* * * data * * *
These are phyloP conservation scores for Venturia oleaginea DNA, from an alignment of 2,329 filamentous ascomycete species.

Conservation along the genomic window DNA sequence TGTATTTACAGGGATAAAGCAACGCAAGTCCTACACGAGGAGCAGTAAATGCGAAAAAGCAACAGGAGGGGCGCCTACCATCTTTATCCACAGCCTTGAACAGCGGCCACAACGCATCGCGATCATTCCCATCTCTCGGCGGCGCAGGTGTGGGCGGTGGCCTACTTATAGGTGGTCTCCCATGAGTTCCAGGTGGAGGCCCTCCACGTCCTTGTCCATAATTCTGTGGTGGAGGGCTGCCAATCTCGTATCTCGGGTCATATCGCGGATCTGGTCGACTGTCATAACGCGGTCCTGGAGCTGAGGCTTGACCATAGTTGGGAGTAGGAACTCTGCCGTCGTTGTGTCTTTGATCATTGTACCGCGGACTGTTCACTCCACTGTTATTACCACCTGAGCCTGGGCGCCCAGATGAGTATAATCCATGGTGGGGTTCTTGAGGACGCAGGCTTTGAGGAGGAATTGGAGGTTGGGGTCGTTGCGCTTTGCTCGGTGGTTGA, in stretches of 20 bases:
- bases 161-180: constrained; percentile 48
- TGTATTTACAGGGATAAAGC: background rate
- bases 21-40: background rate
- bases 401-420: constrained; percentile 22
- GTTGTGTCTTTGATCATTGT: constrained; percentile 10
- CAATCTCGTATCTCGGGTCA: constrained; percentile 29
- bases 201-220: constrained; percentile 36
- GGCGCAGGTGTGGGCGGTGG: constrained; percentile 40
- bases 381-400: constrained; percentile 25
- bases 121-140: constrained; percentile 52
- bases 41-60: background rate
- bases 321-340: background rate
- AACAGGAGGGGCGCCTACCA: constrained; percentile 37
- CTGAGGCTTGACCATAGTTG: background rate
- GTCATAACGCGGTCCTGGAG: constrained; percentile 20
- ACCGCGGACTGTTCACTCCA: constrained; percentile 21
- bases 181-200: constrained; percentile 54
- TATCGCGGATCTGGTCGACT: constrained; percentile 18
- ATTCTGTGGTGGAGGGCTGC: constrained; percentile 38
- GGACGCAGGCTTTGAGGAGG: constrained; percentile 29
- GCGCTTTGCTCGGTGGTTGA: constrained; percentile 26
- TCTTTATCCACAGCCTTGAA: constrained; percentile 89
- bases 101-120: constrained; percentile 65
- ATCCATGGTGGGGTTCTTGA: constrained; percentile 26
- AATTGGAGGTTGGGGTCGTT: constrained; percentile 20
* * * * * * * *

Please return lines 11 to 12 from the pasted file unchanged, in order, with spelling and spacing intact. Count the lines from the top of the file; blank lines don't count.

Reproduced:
- bases 381-400: constrained; percentile 25
- bases 121-140: constrained; percentile 52